In 2011, in Sorrell v. IMS Health, 2 the precursor to Caronia, the U.S. Supreme Court held that a pharmaceutical marketing tool known as data mining — purchasing information about prescribers from pharmacies and others and selling it to pharmaceutical companies — may be protected by the First Amendment, and the Court invalidated a Vermont law that prohibited the practice. Just a year earlier, in a similar expansion of First Amendment protections, the Court had overturned portions of the McCain–Feingold Act, which limited the spending of tax-exempt political organizations, holding that campaign contributions may constitute commercial speech that is entitled to the protection of the First Amendment.3 Now, the Second Circuit has seized the first appellate opportunity since Sorrell to interpret that Supreme Court precedent in the context of FDA restrictions concerning off-label drug marketing. Alfred Caronia, a pharmaceutical detailer, defended his off-label marketing with the argument that the FDA regulations prohibiting it infringed his First Amendment right of free speech and were therefore void.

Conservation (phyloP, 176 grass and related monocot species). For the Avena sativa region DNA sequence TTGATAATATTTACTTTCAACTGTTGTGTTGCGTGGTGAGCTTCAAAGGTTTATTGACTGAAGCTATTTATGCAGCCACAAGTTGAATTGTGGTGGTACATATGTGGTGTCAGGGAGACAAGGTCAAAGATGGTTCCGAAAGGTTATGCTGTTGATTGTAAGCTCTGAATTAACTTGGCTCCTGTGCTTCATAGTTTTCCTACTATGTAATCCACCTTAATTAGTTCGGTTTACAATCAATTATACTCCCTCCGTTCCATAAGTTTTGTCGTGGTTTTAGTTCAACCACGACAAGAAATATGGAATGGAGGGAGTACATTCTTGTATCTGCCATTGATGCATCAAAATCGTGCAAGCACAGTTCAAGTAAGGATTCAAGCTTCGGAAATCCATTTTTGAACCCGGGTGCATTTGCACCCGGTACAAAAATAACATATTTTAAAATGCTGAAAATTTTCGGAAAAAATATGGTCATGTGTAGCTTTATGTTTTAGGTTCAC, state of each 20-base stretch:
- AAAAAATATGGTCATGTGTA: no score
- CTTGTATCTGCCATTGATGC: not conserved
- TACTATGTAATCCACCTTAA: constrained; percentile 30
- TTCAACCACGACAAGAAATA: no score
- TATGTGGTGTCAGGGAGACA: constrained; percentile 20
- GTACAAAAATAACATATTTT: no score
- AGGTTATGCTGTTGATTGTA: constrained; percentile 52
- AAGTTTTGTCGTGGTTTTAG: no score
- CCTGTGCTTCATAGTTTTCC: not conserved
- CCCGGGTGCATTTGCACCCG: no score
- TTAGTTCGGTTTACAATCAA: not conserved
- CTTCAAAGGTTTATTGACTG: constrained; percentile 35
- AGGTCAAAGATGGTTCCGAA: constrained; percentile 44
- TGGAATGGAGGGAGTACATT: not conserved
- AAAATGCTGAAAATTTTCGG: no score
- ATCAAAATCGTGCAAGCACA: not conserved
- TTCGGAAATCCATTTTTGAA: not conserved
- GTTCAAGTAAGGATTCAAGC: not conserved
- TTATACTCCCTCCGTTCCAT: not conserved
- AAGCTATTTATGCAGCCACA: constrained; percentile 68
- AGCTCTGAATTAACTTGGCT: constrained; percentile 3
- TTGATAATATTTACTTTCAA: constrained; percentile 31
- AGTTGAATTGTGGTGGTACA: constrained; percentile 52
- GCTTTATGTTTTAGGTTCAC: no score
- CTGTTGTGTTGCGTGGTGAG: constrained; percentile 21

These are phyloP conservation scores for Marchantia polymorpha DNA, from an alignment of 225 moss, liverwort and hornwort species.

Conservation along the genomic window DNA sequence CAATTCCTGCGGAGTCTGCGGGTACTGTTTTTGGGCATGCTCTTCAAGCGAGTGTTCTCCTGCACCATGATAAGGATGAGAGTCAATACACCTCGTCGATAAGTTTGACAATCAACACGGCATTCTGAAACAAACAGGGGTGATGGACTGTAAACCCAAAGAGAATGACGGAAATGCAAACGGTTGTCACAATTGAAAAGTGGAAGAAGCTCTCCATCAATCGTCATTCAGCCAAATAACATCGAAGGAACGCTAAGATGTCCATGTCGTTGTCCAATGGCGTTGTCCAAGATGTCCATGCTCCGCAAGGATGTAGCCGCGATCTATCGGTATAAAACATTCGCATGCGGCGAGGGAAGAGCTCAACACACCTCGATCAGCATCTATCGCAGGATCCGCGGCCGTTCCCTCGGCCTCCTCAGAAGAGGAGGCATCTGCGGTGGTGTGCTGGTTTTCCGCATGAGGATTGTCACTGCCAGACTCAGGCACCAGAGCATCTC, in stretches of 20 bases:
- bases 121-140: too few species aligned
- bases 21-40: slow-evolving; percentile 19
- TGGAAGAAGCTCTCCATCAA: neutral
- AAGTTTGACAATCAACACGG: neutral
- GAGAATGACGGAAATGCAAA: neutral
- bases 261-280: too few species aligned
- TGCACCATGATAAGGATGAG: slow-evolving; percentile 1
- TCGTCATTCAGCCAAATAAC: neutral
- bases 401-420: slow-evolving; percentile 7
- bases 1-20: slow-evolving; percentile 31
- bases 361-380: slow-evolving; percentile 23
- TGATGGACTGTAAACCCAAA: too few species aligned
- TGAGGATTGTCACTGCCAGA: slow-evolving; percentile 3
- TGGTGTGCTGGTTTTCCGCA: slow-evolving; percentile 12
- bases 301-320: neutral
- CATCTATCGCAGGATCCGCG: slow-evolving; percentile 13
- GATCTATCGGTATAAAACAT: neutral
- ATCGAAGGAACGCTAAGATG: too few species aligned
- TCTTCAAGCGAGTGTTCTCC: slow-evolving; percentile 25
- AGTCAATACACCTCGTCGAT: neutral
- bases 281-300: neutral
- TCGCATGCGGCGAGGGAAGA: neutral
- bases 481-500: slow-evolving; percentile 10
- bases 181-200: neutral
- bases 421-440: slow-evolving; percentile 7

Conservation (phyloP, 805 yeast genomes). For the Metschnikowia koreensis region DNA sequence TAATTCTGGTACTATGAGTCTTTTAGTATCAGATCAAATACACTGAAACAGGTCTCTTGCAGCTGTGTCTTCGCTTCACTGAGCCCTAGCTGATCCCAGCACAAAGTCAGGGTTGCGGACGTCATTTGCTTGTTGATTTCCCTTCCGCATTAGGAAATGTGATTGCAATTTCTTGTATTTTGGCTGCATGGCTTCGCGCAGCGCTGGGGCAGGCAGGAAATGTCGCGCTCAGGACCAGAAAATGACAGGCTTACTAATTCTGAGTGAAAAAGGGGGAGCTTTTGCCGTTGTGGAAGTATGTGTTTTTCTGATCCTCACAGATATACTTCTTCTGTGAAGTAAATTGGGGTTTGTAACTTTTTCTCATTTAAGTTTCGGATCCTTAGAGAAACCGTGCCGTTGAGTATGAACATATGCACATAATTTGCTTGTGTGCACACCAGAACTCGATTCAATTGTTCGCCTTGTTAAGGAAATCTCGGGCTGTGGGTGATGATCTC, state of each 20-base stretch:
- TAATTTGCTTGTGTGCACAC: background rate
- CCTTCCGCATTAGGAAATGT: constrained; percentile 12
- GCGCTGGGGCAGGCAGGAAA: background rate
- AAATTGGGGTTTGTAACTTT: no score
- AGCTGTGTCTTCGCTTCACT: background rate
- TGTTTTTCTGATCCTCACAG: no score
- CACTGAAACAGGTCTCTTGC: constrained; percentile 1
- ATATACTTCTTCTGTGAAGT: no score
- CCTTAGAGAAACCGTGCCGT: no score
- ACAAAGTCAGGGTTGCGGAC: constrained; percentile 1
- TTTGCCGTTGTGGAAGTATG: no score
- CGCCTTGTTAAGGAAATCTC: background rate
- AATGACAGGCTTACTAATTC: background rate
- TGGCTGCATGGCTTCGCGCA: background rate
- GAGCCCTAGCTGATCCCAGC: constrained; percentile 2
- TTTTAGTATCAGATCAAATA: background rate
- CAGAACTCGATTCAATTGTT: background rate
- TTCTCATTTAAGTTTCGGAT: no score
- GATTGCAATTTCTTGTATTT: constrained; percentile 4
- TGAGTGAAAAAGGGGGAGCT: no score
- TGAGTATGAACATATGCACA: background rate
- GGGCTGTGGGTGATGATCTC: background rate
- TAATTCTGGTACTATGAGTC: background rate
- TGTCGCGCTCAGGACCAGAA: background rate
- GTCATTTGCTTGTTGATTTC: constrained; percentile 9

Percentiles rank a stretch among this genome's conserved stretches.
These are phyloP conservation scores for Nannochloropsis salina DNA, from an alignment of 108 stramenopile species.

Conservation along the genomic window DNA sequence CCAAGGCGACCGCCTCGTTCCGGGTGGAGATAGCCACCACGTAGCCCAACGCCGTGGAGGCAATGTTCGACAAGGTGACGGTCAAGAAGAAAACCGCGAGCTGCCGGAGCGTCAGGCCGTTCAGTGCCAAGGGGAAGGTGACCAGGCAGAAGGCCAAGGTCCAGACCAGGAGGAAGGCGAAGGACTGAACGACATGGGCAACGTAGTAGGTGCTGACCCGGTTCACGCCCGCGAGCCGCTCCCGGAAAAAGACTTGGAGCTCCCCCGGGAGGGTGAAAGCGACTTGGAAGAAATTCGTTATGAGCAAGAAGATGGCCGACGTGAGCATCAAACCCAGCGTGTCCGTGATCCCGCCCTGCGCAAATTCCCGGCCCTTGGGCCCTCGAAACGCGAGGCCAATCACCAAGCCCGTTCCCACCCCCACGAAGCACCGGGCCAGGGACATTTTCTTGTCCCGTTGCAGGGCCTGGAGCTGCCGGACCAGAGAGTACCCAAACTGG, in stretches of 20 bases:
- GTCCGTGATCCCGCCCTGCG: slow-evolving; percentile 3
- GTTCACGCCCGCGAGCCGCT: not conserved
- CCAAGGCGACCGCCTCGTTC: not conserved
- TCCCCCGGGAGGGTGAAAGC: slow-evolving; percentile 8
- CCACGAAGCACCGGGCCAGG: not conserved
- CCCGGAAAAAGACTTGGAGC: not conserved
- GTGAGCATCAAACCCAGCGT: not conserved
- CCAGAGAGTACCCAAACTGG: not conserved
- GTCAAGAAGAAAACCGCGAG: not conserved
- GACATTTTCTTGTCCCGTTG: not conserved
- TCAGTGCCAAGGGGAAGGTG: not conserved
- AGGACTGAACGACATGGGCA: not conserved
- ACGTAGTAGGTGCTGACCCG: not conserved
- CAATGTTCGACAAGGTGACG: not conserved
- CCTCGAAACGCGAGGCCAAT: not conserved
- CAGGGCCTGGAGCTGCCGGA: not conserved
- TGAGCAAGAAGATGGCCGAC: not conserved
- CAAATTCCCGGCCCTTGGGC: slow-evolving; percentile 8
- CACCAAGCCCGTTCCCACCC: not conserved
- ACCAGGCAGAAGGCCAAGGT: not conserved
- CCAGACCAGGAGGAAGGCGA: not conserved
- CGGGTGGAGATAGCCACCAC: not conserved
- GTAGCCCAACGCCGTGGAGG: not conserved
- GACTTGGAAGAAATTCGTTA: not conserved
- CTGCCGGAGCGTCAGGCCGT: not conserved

The FDA is vested with the responsibility of overseeing the safety of pharmaceutical production and the veracity of marketing. Its rigorous approval process requires that each new product be tested for safety and efficacy for each intended use. Although FDA regulations warn that it is considered “misbranding” for marketers to “recommend or suggest” that a drug is appropriate for an indication for which it has not specifically been approved, the FDA’s authority does not extend to the practice of medicine, and thus it cannot prohibit physicians from prescribing approved drugs for nonapproved uses.